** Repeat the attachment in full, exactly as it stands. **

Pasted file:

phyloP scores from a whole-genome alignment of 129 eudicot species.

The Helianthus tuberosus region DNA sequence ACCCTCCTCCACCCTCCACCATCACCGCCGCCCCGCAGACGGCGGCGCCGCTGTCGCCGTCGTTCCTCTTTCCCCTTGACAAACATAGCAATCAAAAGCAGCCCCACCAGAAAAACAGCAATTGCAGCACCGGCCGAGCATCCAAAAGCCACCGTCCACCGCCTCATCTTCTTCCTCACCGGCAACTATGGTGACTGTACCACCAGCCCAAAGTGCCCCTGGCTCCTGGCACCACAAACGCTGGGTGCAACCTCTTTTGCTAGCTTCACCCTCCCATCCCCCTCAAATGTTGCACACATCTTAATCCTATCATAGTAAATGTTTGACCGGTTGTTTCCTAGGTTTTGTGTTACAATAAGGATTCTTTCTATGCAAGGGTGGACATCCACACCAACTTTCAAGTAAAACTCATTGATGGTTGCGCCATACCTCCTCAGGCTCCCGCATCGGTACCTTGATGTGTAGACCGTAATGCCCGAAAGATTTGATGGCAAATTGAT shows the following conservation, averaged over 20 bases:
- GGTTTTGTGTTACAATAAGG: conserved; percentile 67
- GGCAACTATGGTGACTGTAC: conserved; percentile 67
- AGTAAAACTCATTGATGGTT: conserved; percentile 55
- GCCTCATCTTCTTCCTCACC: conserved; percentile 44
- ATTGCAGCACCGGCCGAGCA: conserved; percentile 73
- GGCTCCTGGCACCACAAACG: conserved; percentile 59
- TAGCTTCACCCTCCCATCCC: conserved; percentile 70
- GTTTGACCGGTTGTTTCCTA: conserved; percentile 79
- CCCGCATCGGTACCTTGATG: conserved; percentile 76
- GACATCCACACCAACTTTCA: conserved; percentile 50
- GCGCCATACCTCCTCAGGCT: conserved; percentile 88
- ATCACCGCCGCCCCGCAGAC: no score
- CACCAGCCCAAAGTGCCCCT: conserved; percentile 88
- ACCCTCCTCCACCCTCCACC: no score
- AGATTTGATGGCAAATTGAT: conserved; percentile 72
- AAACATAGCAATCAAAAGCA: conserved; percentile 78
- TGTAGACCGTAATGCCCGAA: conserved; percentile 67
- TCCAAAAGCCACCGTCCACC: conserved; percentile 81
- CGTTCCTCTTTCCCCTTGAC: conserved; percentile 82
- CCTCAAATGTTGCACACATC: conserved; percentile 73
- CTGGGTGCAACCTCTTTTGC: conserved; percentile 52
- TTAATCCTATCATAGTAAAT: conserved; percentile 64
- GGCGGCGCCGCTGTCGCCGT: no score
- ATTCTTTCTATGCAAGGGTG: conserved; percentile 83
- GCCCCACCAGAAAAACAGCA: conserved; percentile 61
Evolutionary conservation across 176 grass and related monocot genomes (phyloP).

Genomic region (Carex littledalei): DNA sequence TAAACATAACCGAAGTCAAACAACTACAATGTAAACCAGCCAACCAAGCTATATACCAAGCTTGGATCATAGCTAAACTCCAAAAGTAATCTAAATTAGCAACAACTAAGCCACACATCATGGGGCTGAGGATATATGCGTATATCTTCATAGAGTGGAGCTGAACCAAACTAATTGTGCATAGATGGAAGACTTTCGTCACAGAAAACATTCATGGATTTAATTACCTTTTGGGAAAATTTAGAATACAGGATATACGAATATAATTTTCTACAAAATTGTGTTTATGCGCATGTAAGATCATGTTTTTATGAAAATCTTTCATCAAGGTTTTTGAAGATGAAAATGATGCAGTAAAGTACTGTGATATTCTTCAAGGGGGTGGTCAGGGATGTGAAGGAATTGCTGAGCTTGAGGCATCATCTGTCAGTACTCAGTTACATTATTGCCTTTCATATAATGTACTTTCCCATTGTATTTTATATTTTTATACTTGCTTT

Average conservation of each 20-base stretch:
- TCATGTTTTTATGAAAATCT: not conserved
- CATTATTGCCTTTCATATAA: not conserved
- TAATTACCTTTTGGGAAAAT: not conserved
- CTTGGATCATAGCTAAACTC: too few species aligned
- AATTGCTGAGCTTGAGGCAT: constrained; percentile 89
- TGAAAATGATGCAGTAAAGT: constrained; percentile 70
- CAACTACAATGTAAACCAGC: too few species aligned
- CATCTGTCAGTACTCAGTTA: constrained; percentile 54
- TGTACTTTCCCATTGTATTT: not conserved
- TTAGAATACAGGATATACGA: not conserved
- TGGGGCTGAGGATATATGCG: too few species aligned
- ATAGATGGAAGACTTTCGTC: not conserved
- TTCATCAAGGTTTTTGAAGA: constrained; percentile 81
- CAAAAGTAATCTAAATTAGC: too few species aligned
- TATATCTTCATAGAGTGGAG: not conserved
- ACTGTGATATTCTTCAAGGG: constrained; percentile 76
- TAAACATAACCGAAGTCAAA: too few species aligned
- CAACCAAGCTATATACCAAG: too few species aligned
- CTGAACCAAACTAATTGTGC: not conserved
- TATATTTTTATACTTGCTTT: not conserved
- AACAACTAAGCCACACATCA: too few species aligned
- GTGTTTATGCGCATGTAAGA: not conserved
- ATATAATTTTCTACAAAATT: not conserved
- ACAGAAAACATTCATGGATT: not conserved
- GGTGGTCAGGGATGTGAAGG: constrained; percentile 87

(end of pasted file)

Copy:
phyloP scores from a whole-genome alignment of 129 eudicot species.

The Helianthus tuberosus region DNA sequence ACCCTCCTCCACCCTCCACCATCACCGCCGCCCCGCAGACGGCGGCGCCGCTGTCGCCGTCGTTCCTCTTTCCCCTTGACAAACATAGCAATCAAAAGCAGCCCCACCAGAAAAACAGCAATTGCAGCACCGGCCGAGCATCCAAAAGCCACCGTCCACCGCCTCATCTTCTTCCTCACCGGCAACTATGGTGACTGTACCACCAGCCCAAAGTGCCCCTGGCTCCTGGCACCACAAACGCTGGGTGCAACCTCTTTTGCTAGCTTCACCCTCCCATCCCCCTCAAATGTTGCACACATCTTAATCCTATCATAGTAAATGTTTGACCGGTTGTTTCCTAGGTTTTGTGTTACAATAAGGATTCTTTCTATGCAAGGGTGGACATCCACACCAACTTTCAAGTAAAACTCATTGATGGTTGCGCCATACCTCCTCAGGCTCCCGCATCGGTACCTTGATGTGTAGACCGTAATGCCCGAAAGATTTGATGGCAAATTGAT shows the following conservation, averaged over 20 bases:
- GGTTTTGTGTTACAATAAGG: conserved; percentile 67
- GGCAACTATGGTGACTGTAC: conserved; percentile 67
- AGTAAAACTCATTGATGGTT: conserved; percentile 55
- GCCTCATCTTCTTCCTCACC: conserved; percentile 44
- ATTGCAGCACCGGCCGAGCA: conserved; percentile 73
- GGCTCCTGGCACCACAAACG: conserved; percentile 59
- TAGCTTCACCCTCCCATCCC: conserved; percentile 70
- GTTTGACCGGTTGTTTCCTA: conserved; percentile 79
- CCCGCATCGGTACCTTGATG: conserved; percentile 76
- GACATCCACACCAACTTTCA: conserved; percentile 50
- GCGCCATACCTCCTCAGGCT: conserved; percentile 88
- ATCACCGCCGCCCCGCAGAC: no score
- CACCAGCCCAAAGTGCCCCT: conserved; percentile 88
- ACCCTCCTCCACCCTCCACC: no score
- AGATTTGATGGCAAATTGAT: conserved; percentile 72
- AAACATAGCAATCAAAAGCA: conserved; percentile 78
- TGTAGACCGTAATGCCCGAA: conserved; percentile 67
- TCCAAAAGCCACCGTCCACC: conserved; percentile 81
- CGTTCCTCTTTCCCCTTGAC: conserved; percentile 82
- CCTCAAATGTTGCACACATC: conserved; percentile 73
- CTGGGTGCAACCTCTTTTGC: conserved; percentile 52
- TTAATCCTATCATAGTAAAT: conserved; percentile 64
- GGCGGCGCCGCTGTCGCCGT: no score
- ATTCTTTCTATGCAAGGGTG: conserved; percentile 83
- GCCCCACCAGAAAAACAGCA: conserved; percentile 61
Evolutionary conservation across 176 grass and related monocot genomes (phyloP).

Genomic region (Carex littledalei): DNA sequence TAAACATAACCGAAGTCAAACAACTACAATGTAAACCAGCCAACCAAGCTATATACCAAGCTTGGATCATAGCTAAACTCCAAAAGTAATCTAAATTAGCAACAACTAAGCCACACATCATGGGGCTGAGGATATATGCGTATATCTTCATAGAGTGGAGCTGAACCAAACTAATTGTGCATAGATGGAAGACTTTCGTCACAGAAAACATTCATGGATTTAATTACCTTTTGGGAAAATTTAGAATACAGGATATACGAATATAATTTTCTACAAAATTGTGTTTATGCGCATGTAAGATCATGTTTTTATGAAAATCTTTCATCAAGGTTTTTGAAGATGAAAATGATGCAGTAAAGTACTGTGATATTCTTCAAGGGGGTGGTCAGGGATGTGAAGGAATTGCTGAGCTTGAGGCATCATCTGTCAGTACTCAGTTACATTATTGCCTTTCATATAATGTACTTTCCCATTGTATTTTATATTTTTATACTTGCTTT

Average conservation of each 20-base stretch:
- TCATGTTTTTATGAAAATCT: not conserved
- CATTATTGCCTTTCATATAA: not conserved
- TAATTACCTTTTGGGAAAAT: not conserved
- CTTGGATCATAGCTAAACTC: too few species aligned
- AATTGCTGAGCTTGAGGCAT: constrained; percentile 89
- TGAAAATGATGCAGTAAAGT: constrained; percentile 70
- CAACTACAATGTAAACCAGC: too few species aligned
- CATCTGTCAGTACTCAGTTA: constrained; percentile 54
- TGTACTTTCCCATTGTATTT: not conserved
- TTAGAATACAGGATATACGA: not conserved
- TGGGGCTGAGGATATATGCG: too few species aligned
- ATAGATGGAAGACTTTCGTC: not conserved
- TTCATCAAGGTTTTTGAAGA: constrained; percentile 81
- CAAAAGTAATCTAAATTAGC: too few species aligned
- TATATCTTCATAGAGTGGAG: not conserved
- ACTGTGATATTCTTCAAGGG: constrained; percentile 76
- TAAACATAACCGAAGTCAAA: too few species aligned
- CAACCAAGCTATATACCAAG: too few species aligned
- CTGAACCAAACTAATTGTGC: not conserved
- TATATTTTTATACTTGCTTT: not conserved
- AACAACTAAGCCACACATCA: too few species aligned
- GTGTTTATGCGCATGTAAGA: not conserved
- ATATAATTTTCTACAAAATT: not conserved
- ACAGAAAACATTCATGGATT: not conserved
- GGTGGTCAGGGATGTGAAGG: constrained; percentile 87